The police officers donned dark blue overcoats. Their bright brass buttons and badges glowed in the morning light. They gathered at the corner of Howard Street and Fifth Avenue. A captain barked orders, steam pouring from his mouth. Men stationed themselves at each exit of the luxurious new Androy Hotel.

The town was Hibbing, Minnesota. The date: January 4, 1922.

These police officers were about to conduct a raid. This operation came as a surprise to them. Not an hour earlier, these cops were conducting routine patrols on what was otherwise a normal Wednesday in the “iron mining capital of the world.”

Not only was this raid unexpected, but its motives were unusual. Police raids became common during the new national Prohibition law as officers sought to remove illegal alcohol from a fast-growing underground economy. But this raid had nothing to do with booze. Rather, it was about soup.

And by soup, I mean nitroglycerine.

The officers poured into the building seeking three men who were reportedly carrying suitcases full of explosives. Word spread rapidly throughout town, so frightfully that authorities felt they had to act quickly.

Some worried these men were anarchists or labor agitators. “Bomb-throwers” was the term used in the next morning’s Hibbing Daily News. Others may have guessed their aims based on recent news blared across the front page.

Mussolini’s black-shirted “fascisti” had gained power in Italy, capturing the attention of the town’s large Italian population. Meantime, the Ku Klux Klan made the front page of Hibbing’s two daily newspapers almost every day, inspiring the terrorist group’s growth across the country. A Klan rally would be held on the Range later that year.

Indeed, these dangerous characters at the Androy could have been any brand of fanatics. This made their presence all the more frightening to all who heard the rumors of these explosive suitcases. Each person imagined bombs in the hands of their worst enemies.

At once, the officers rushed into the hotel lobby, stopping and questioning each person they found. They checked bags and posed sharp queries to hotel staff and management. Each officer kept his right hand on a holstered gun as he darted about the facility.

This level of concern would prove unnecessary, however. Police found the men reclined on a divan in the lobby, the objectionable suitcases in plain view.

Here’s what really happened. Three traveling salesmen for the Dupont Powder Company had arrived in Hibbing from Wilmington, Delaware. The sleek new Androy Hotel offered much more than rooms and a restaurant. It also included a gallery where salesmen were encouraged to hawk their wares to passing crowds. This also provided a place for interested customers to meet specialty sales representatives like these guys.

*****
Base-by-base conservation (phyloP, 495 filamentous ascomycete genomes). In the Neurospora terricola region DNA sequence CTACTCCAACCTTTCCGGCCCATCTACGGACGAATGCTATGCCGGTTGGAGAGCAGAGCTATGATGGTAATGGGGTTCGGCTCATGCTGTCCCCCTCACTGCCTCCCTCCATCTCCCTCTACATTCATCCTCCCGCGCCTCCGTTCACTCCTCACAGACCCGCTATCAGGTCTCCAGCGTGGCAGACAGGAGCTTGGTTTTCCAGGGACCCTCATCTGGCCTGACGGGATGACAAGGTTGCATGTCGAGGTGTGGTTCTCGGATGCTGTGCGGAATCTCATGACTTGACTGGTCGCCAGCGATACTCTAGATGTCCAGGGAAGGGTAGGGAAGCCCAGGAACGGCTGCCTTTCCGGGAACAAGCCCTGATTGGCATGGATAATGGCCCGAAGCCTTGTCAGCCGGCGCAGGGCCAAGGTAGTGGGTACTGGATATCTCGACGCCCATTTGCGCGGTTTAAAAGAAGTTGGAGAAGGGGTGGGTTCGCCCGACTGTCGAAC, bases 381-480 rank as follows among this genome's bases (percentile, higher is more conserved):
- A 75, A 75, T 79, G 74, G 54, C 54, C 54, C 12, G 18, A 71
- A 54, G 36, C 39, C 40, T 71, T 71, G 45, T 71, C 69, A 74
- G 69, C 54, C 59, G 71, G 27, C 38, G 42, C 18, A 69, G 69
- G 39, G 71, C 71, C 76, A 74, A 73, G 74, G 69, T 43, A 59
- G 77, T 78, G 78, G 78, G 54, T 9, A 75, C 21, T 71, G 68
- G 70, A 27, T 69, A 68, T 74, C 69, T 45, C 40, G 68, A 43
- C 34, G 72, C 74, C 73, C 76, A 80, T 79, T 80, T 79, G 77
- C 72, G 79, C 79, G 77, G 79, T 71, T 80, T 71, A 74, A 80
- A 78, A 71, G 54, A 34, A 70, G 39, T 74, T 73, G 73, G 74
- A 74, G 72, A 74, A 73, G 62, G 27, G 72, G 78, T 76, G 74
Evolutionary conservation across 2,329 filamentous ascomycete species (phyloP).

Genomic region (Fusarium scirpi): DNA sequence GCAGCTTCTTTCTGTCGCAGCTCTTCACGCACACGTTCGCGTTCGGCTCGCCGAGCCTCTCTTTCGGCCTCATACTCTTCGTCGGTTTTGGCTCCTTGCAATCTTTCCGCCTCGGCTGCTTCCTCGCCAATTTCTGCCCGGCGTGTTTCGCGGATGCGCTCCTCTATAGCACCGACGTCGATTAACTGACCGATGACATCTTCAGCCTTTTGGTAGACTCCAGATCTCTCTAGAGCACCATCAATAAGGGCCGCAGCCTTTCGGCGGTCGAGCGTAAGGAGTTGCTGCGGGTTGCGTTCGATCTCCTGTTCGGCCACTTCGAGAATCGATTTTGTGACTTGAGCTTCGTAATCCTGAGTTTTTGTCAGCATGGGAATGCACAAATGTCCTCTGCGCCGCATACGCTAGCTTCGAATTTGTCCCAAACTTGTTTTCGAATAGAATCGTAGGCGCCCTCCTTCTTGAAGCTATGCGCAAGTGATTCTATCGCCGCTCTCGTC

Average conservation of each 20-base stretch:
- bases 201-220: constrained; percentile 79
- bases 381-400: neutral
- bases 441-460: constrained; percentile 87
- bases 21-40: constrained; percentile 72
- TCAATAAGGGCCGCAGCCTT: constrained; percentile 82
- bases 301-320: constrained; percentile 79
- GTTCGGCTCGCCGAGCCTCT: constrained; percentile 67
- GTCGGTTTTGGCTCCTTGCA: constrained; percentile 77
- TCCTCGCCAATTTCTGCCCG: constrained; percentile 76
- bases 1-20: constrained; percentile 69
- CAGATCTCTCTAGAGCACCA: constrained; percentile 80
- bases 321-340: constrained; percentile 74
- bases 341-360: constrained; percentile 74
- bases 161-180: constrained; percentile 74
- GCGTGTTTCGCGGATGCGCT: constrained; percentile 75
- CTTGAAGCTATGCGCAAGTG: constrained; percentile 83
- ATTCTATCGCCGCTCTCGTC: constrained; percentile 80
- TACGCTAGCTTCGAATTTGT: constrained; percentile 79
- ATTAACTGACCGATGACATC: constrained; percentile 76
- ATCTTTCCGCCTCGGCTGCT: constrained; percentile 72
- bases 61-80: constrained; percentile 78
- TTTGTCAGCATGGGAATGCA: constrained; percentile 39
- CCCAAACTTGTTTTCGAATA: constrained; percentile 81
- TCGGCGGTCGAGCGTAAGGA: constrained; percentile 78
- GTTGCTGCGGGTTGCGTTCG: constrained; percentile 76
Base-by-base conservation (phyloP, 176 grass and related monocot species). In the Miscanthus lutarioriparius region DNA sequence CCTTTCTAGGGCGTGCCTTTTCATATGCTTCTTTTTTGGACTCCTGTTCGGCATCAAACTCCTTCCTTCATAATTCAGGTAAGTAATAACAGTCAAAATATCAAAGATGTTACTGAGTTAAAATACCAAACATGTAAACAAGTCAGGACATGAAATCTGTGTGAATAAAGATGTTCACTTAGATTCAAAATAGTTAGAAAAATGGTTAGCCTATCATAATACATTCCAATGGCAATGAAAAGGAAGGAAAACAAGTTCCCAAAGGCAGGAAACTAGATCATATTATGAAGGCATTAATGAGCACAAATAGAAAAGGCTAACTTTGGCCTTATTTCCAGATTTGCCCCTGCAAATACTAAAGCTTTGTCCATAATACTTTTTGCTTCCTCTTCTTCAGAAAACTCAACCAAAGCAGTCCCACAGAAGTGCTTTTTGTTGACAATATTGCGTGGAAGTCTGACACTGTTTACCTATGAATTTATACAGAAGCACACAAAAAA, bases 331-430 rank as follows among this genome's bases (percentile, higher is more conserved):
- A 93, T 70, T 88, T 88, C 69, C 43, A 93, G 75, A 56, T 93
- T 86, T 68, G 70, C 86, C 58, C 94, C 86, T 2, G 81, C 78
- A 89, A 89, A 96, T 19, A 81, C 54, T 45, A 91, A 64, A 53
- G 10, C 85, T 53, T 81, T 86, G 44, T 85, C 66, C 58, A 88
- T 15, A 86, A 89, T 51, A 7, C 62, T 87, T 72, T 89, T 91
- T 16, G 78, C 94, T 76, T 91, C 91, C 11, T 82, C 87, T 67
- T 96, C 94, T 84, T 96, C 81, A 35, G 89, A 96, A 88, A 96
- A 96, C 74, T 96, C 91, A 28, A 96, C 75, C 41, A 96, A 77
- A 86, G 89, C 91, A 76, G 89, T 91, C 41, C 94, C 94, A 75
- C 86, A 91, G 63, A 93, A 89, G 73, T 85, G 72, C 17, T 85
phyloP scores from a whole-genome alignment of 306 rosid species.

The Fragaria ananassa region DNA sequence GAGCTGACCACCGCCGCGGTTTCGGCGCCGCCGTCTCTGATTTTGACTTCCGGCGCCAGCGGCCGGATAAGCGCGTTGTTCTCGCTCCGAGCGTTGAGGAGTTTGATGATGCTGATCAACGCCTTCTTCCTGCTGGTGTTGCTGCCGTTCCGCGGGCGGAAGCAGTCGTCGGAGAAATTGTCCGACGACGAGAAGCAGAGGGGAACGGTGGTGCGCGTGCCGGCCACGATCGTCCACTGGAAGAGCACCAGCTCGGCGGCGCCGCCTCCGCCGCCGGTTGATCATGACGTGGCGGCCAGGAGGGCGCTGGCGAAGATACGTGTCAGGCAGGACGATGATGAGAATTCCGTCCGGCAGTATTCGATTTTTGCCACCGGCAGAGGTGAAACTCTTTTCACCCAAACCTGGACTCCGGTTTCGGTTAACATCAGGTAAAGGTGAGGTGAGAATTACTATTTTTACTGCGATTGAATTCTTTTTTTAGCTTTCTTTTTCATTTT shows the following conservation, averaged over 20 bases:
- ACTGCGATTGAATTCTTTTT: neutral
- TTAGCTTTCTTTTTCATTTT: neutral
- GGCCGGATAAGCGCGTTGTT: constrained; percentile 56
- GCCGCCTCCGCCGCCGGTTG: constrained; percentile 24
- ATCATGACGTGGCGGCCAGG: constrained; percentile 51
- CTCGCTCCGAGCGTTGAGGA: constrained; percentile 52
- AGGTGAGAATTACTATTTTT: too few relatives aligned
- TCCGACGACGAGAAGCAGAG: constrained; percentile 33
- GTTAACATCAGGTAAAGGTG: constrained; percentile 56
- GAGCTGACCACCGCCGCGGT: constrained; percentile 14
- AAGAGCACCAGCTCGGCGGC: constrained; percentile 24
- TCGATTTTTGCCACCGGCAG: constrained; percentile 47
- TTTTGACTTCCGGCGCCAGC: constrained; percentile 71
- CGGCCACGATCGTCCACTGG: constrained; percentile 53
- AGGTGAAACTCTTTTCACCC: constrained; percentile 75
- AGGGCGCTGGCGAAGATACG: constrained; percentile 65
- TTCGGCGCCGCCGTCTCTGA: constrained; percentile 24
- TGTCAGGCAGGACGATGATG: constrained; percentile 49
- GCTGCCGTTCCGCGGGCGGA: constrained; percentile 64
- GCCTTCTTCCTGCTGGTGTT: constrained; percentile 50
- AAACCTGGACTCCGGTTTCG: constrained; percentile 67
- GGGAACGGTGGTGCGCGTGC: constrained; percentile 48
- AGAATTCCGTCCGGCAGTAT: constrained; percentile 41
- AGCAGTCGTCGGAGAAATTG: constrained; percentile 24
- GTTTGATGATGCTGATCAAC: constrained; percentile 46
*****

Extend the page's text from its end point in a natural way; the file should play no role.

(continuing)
Throughout the morning, mining contractors visited their booth. Each time, the men opened their grips to reveal samples of blasting power, caps, fuses and other goods associated with blowing the smithereens out of large rocks. Someone thought the men looked suspicious and an imaginary story quickly spread.

This was a different time. You might think it unusual that such men needed jars of actual explosives to make a sale. But just five years earlier, the U.S. Navy decided that a live torpedo made for an excellent recruitment tool. They even parked it outside a Hibbing theater showing a naval war picture. When some expressed concern that the ship-killing bomb might fall into the hands of the Industrial Workers of the World, the lone Navy recruiter agreed to wheel it inside at night.

Indeed, the story that prompted all this tension was fake. Nevertheless, these officers brandished real guns and the salesmen carried grips packed with real explosives. It’s not hard to imagine how this could have gone wrong. Fortunately, hotel manager Andrew Dolan produced evidence the men were who they claimed, and the officers stood down.

For language to exist, one person long ago spoke words understood by another. I presume, however, that ever since a third person learned the same words, gossip has been a part of human existence.

In the winter of 1922, gossip spread through town in an hour, passed on the lips of people walking down the street. Today it spreads on the vanguard of racing electrons.

In 1922 no one was hurt by this amusing, if mildly disturbing, situation. Rumors today, however, are no less threatening. False witness and imagined dangers arguably pose a greater threat. Stories like this no longer appear in the newspaper because police rarely reveal their own mistakes. Additionally, fewer newspapers report less news to fewer people. Instead, insidious assumptions are jabbed into our eyes from the phones we carry based on algorithms few actually understand.

This situation is no less a threat than a suitcase bomb. When we lose our ability to objectively check out claims before making a conclusion, we become subjects to every whim of an increasingly angry and misinformed mob.

If our object is to stop guns before they fire, and bombs before they detonate, we each bear tremendous responsibility for the information we share. The question of our times will be whether we can collectively handle this burden, or whether the bombs in our pockets go supernova.

Aaron J. Brown is a northern Minnesota author, radio producer, and instructor at Hibbing Community College. He writes the blog He’s working on a book about Victor Power called “Power in the Wilderness.” Contact him at


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